I’ve used my 727 Process Meter for years and it still keeps coming back to work. I’m really glad to see that the Pro3000F60 definitely holds up to the Fluke reputation I’m used to in both function and durability.

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Price

You can pick up the Fluke Networks Pro3000F60 Tone and Probe Kit online for $106.46. Tone and probe sets start under $50 and this price isn’t bad for a high-end model that filters out the extra noise.

If you don’t feel like you need the filtering, you can get the Fluke Networks Pro3000 Kit for $72.17.

The Bottom Line

The big draw for the Fluke Networks Pro3000F60 Tone and Probe Kit is its ability to filter. For the communications installs I do, it functions beautifully. Whether it’s because your hearing isn’t what it used to be, you work around challenging cable bundles, or you’re just trying to make the job easier, I can highly recommend this kit for cable and wire identification.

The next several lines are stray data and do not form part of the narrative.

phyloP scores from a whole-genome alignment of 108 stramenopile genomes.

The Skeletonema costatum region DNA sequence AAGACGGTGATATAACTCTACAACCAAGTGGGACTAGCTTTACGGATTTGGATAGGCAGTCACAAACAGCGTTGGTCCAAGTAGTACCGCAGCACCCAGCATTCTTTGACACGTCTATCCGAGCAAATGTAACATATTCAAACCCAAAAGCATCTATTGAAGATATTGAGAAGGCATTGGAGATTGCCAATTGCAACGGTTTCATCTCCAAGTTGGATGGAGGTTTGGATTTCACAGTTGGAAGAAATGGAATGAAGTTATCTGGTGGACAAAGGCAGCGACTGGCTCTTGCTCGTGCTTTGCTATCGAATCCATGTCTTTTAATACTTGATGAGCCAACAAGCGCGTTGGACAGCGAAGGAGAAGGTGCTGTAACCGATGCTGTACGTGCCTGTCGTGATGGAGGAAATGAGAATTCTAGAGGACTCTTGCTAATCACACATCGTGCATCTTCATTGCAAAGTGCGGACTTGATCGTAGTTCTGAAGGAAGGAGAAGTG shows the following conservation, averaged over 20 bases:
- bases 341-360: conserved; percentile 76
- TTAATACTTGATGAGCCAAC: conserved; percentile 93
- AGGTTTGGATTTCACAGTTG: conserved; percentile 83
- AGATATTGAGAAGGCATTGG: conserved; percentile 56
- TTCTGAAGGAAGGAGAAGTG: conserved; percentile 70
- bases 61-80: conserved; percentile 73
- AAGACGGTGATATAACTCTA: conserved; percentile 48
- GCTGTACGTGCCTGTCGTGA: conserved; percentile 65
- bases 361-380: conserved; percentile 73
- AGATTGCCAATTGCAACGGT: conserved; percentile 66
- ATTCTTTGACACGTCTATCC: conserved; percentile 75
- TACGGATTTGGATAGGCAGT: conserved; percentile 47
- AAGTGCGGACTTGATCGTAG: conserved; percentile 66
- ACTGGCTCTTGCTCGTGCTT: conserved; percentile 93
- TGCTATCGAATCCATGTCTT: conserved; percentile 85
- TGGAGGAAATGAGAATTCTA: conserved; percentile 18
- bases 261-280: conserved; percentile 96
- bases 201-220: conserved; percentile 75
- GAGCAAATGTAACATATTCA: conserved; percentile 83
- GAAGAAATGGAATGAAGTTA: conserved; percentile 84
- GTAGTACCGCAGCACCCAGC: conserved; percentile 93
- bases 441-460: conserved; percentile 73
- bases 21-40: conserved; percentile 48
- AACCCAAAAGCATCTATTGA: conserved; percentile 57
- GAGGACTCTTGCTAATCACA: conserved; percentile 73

Fluke Networks Pro3000F60 Specifications

  • Model: Fluke Pro3000 Analog Toner
  • User interface: Slide switch selects Continuity or Tone Mode Push button switch selects SOLID, ALT or OFF Tone mode LED Continuity/Polarity LED
  • Solid Frequency: 1000 Hz nominal
  • Alternating Frequency: 1000/1500 Hz nominal
  • Over Voltage Protection: 60 Vdc in Toner/Polarity Mode
  • Output Power in Tone Mode: 8 dbm into 600 ohms
  • Output Voltage Level in Continuity Mode: 8 Vdc with fresh battery
  • Battery: 9V alkaline
  • Temperature Operating: -20° C to 60° C, Storage: -40° C to 70° C
  • Case dimensions: 2.7 in. x 2.4 in. x 1.4 in. (6.9 cm x 6.1 cm x 3.6 cm)
  • Model: Fluke Pro3000 Analog Probe
  • User interface: ON/OFF push button Volume dial Replaceable tip 3.5 mm earphone jack
  • Battery: 9V alkaline
  • Temperature Operating: -20° C to 60° C, Storage: -40° C to 70° C
  • Case dimensions: 9.8 in. x 1.6 in. x 1.3 in. (24.9 cm x 4.1 cm x 3.3 cm)